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Wired To Eat For All The Wrong Reasons— My blog from Psychology Today

If you don’t understand that evolution has wired you to eat sugary carbohydrates in order to self-soothe and calm you, then you will never be able to control your appetite. Find out how to spot the triggers before you have a Snickers bar in your mouth, because — you’re not really you, when you’re that kind of hungry!

Stop hating yourself — It was only a doughnut

So you walk past the snack room at the office and see a delicious piece of chocolate cake that a deviant co-worker brought in to share. At first you walk away, proudly reminding yourself of the steady diet path you have been on. However, only 45 minutes later you’re suddenly overcome with the urge to have a piece of that delicious…whatever. Why now? Did you change your mind or your diet goal? Did you decide to self-sabotage? This is the type of psychological gymnastics one does to find an answer, assuming it will help fight the urge. But as you search for clues it feels more and more like a no-win situation, and your frustration grows.

Neuroscience tells us these urges have little to do with craving food and controlling our appetite, and more to do with another type of craving, “comfort.” A wonderful feeling, comfort is the result of serotonin, a neurotransmitter in your brain that rewards you with security, confidence and pleasure. Serotonin is our “well-being” drug. It evolved to tell us that our needs have been met —  when we eat something we love, go on a shopping spree, feel adored by others, receive a compliment, or believe we are superior than others. You could say that Hollywood is the epitome of a serotonin junkie.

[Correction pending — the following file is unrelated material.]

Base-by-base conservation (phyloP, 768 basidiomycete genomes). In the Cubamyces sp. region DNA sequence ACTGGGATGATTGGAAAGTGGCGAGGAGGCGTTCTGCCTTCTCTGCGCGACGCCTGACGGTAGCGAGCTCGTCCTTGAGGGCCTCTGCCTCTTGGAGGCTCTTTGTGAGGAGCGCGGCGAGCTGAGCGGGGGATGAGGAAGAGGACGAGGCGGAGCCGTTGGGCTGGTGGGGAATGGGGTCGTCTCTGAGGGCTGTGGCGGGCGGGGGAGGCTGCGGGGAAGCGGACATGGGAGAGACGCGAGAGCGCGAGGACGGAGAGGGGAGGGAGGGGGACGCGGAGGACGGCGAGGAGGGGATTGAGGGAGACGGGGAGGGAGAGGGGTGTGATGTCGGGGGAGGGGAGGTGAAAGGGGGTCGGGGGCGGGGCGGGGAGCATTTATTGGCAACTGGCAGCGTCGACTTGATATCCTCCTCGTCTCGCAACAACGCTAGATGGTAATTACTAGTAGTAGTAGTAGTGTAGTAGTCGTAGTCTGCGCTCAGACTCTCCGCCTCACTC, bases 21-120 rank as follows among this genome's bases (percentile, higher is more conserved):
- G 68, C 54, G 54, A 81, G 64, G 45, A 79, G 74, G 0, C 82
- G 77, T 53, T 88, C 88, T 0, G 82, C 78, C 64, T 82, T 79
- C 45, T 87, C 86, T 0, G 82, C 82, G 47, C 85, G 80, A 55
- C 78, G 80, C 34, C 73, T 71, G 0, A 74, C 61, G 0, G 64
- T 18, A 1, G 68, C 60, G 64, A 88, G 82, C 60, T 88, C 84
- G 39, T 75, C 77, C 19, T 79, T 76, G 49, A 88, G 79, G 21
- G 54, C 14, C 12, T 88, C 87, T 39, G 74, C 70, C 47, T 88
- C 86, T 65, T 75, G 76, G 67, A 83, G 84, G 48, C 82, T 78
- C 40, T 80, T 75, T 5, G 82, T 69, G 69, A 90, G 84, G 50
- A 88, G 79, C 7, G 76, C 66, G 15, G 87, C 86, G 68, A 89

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Are You Shallow Because You Care About Your Looks?

If any part of your body bothers you can assume that your belief is subtly affecting your mood. Most hate to admit this because it seems a bit shallow, but that is our reality. Evolution has hardwired it into our brain that to be desired ensures our survival, and to be desired means to have the right looks, money and sex appeal. Hence, our obsession with the rich and famous. By addressing any subtle beliefs about your looks under the scrutiny of facts, you can alleviate the cringe factor.

The Power of Our Physical  Insecurity

Subtle beliefs such as “my hair looks so bad today,” “I look so much older being bald,” or “I wish my teeth weren’t so crooked” can leave us with an underlying insecurity. If you are over 45 and are beginning to feel that your body is really showing it, you might be hearing more of these thoughts than ever before. It is like a problem that you can’t put your finger on. For me, I have to remind myself to adjust my perspective to the facts.  Another way to remedy these relentless thoughts is to allow nice compliments about your looks or body to really soak in. Don’t play it down or dismiss it. Remind yourself that people are not saying something nice to you out of pity, even though your stupid amygdala may be telling you that.

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My blog in Psychology Today

If you have ever been frustrated with breaking your diet protocols with something unhealthy you will finally understand why after reading this. Wired-to-eat-wrong